By Abby Proch, former editor
As experts on many fronts are still grappling with the immediate effects of the ongoing Tonga volcano explosion, others are pondering the extent — and distance — of its impact. Namely, could the eruption have degraded GPS positioning accuracy or even disrupted the Earth’s ionosphere?
It’s possible, explains Garreth Dorrian in a recent article in The Conversation.
According to Dorrian, the eruption on Jan. 15 set off a series of Earth-bound events like earthquakes and tsunamis, but it also produced what’s called atmospheric gravity waves. Rippling outward and upward in concentric circles, these waves are now being studied by scientists wondering how their presence might affect the top-most layers of the Earth’s atmosphere: the ionosphere.
Situated 65km to 1,000km from the Earth’s surface, the ionosphere typically experiences an ebb and flow of plasma production and recombination. This constant fluctuation cannot be seen but is measured in its ability to reflect, scatter, and even block radio waves. The climate there is prime for over-the-horizon radar and high-frequency radio communications. But since weather can always become a disrupter, gravitational waves — becoming travelling ionospheric disturbances — are also potential disrupters.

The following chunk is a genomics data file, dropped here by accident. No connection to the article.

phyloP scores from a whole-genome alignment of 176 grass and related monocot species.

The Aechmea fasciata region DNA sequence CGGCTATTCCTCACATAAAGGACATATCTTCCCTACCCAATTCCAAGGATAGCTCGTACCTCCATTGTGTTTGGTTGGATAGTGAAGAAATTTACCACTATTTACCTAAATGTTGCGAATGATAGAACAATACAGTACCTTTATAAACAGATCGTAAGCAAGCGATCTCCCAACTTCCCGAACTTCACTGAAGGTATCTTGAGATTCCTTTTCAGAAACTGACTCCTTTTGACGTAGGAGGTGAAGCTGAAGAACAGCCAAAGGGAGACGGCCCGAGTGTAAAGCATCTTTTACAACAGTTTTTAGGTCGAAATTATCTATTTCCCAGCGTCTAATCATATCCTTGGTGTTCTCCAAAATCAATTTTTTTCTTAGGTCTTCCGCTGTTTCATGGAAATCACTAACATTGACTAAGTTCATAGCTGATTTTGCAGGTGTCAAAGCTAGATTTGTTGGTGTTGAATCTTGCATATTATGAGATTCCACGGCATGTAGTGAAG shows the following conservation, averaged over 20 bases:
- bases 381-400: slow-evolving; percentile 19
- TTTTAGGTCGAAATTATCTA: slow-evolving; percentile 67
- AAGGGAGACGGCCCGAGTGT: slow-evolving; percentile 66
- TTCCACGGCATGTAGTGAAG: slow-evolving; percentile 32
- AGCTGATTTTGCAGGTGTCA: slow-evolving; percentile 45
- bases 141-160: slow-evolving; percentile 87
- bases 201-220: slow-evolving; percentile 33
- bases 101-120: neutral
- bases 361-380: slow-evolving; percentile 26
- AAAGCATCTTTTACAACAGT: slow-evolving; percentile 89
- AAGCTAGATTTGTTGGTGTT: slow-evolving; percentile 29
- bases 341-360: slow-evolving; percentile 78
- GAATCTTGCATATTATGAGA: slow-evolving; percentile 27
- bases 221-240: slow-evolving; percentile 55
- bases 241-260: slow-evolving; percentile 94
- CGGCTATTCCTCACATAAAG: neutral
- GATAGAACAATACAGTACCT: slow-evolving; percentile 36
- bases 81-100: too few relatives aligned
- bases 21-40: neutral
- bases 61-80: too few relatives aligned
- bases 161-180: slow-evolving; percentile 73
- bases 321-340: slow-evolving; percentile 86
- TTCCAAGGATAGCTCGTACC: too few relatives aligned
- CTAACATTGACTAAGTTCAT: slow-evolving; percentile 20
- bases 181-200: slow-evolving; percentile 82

That’s where LOFAR will come in handy. Low Frequency Array (LOFAR) is the world’s largest radio telescope, developed in the Netherlands and capable of operating at the lowest frequencies observable on Earth. Dorrian, and likely others, will be using LOFAR data to compare quiet nights with those occurring soon after the volcanic eruption, looking for anomalies in the ionosphere. What he’ll also consider is how the effects from an earth-bound event may differ from those initiated in space.
If past events are an indicator, there’s a good chance the Tonga eruption(s) produced disturbances to GPS data, even momentarily. For example, ionospheric perturbations on GPS data were recorded after the 1994 Northridge earthquake in Southern California, as published by researchers in Science Direct. And in 2012, the NASA Jet Propulsion Laboratory recorded GPS aberrations following a March 2011 tsunami in Japan.